The Cerebral Surfactant System and Its Alteration in Hydrocephalic Conditions.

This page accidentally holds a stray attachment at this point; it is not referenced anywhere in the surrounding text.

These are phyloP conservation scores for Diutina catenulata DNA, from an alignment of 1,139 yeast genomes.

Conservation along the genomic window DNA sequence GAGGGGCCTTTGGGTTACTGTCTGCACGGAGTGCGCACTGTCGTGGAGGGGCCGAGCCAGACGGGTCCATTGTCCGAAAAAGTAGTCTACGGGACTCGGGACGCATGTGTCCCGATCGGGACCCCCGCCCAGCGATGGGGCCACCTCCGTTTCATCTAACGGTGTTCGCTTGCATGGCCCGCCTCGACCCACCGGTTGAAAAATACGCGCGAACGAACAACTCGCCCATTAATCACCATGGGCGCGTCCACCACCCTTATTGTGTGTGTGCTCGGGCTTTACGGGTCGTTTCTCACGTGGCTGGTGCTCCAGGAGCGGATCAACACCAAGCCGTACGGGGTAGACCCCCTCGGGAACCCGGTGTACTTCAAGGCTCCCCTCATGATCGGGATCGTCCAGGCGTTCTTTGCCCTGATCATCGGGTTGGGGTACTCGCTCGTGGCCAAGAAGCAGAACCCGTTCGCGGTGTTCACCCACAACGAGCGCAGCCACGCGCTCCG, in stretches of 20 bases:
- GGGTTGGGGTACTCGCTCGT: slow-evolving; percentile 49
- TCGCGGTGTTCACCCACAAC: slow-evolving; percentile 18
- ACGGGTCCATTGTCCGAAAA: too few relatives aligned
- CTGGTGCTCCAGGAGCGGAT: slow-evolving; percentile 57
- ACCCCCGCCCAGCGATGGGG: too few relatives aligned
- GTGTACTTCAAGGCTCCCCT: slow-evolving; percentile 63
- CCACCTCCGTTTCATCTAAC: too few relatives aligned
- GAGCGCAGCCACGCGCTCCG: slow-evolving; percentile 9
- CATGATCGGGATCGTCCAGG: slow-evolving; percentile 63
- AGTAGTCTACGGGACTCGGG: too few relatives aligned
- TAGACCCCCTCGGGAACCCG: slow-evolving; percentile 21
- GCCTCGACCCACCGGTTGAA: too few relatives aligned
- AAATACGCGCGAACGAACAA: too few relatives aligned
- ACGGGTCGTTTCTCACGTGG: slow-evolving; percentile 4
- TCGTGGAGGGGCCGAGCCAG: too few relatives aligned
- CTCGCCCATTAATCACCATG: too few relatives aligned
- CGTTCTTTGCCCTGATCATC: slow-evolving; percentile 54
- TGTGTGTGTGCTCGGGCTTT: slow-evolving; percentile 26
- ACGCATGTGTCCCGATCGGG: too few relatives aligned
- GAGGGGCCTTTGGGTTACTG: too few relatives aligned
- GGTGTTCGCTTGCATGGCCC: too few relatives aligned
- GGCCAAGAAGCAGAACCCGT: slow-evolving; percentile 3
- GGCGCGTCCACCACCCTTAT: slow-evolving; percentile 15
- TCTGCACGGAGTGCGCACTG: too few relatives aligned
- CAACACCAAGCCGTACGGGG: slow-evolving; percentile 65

Pulmonary Surfactant reduces surface tension in the terminal airways thus facilitating breathing and contributes to host's innate immunity. Surfactant Proteins (SP) A, B, C and D were recently identified as inherent proteins of the CNS. Aim of the study was to investigate cerebrospinal fluid (CSF) SP levels in hydrocephalus patients compared to normal subjects.CSF SP A-D levels were quantified using commercially available ELISA kits in 126 patients (0-84 years, mean 39 years). 60 patients without CNS pathologies served as a control group. Hydrocephalus patients were separated in aqueductal stenosis (AQS, n = 24), acute hydrocephalus without aqueductal stenosis (acute HC w/o AQS, n = 16) and idiopathic normal pressure hydrocephalus (NPH, n = 20). Furthermore, six patients with pseudotumor cerebri were investigated.SP A-D are present under physiological conditions in human CSF. SP-A is elevated in diseases accompanied by ventricular enlargement (AQS, acute HC w/o AQS) in a significant manner (0.67, 1.21 vs 0.38 ng/ml in control, p<0.001). SP-C is also elevated in hydrocephalic conditions (AQS, acute HC w/o AQS; 0.87, 1.71 vs. 0.48 ng/ml in controls, p<0.001) and in Pseudotumor cerebri (1.26 vs. 0.48 ng/ml in controls, p<0.01). SP-B and SP-D did not show significant alterations.The present study confirms the presence of SPs in human CSF. There are significant changes of SP-A and SP-C levels in diseases affecting brain water circulation and elevation of intracranial pressure. Cause of the alterations, underlying regulatory mechanisms, as well as diagnostic and therapeutic consequences of cerebral SP's requires further thorough investigations.